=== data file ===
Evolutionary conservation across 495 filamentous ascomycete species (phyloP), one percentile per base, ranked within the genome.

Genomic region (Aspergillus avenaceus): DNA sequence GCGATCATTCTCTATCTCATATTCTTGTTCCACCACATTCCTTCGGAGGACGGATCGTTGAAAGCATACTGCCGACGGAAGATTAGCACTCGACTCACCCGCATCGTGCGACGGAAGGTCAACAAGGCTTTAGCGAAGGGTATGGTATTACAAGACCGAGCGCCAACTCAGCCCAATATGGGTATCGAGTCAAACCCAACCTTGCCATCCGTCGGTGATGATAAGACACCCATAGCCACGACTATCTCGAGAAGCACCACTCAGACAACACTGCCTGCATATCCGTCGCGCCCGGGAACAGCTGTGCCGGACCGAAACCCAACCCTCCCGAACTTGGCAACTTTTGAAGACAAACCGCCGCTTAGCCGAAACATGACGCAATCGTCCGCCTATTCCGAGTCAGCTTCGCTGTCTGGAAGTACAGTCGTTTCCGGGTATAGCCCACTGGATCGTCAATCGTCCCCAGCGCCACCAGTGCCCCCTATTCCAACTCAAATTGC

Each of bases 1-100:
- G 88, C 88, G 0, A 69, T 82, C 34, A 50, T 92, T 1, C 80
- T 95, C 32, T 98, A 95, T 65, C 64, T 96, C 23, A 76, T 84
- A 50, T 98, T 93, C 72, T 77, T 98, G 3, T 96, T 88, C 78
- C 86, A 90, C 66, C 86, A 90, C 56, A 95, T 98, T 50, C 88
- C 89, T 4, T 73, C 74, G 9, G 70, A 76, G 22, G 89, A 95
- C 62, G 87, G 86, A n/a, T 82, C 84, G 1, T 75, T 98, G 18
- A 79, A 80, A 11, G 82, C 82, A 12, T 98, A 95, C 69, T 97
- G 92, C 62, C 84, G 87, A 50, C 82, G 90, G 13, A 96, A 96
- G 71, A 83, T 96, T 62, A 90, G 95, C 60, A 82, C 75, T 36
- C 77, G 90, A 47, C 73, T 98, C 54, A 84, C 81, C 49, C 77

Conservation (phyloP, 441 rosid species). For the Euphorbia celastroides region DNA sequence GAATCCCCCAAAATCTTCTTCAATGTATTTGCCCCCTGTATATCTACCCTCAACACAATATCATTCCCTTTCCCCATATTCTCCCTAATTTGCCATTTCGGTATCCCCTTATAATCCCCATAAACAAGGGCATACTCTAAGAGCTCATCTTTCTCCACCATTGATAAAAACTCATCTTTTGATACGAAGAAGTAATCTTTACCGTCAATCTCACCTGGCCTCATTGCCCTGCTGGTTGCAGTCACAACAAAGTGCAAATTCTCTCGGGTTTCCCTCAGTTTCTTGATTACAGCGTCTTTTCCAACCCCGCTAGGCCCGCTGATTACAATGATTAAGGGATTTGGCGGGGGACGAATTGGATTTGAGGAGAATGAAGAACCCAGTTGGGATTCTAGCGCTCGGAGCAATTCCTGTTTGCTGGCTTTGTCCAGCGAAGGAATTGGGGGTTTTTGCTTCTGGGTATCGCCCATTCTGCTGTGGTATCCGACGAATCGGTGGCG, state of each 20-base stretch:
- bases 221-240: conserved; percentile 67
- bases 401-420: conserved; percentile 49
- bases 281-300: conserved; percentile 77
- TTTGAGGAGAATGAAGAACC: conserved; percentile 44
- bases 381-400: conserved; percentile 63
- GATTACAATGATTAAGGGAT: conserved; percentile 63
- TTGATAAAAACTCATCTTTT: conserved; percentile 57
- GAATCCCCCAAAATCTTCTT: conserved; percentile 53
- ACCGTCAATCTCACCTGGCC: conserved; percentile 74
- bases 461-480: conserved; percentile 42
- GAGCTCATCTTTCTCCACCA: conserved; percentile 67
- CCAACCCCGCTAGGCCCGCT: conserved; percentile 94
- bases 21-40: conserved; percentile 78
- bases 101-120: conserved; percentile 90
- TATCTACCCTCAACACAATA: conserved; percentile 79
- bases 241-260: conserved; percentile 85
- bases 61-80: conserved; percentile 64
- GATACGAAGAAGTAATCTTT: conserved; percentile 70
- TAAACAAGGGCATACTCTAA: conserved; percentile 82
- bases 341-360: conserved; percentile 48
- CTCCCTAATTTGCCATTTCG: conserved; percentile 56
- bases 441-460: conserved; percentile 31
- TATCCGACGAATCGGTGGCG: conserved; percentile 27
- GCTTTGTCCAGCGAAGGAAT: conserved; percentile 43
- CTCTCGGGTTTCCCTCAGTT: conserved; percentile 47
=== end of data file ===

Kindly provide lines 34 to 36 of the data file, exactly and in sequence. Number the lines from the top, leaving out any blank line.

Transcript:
- bases 341-360: conserved; percentile 48
- CTCCCTAATTTGCCATTTCG: conserved; percentile 56
- bases 441-460: conserved; percentile 31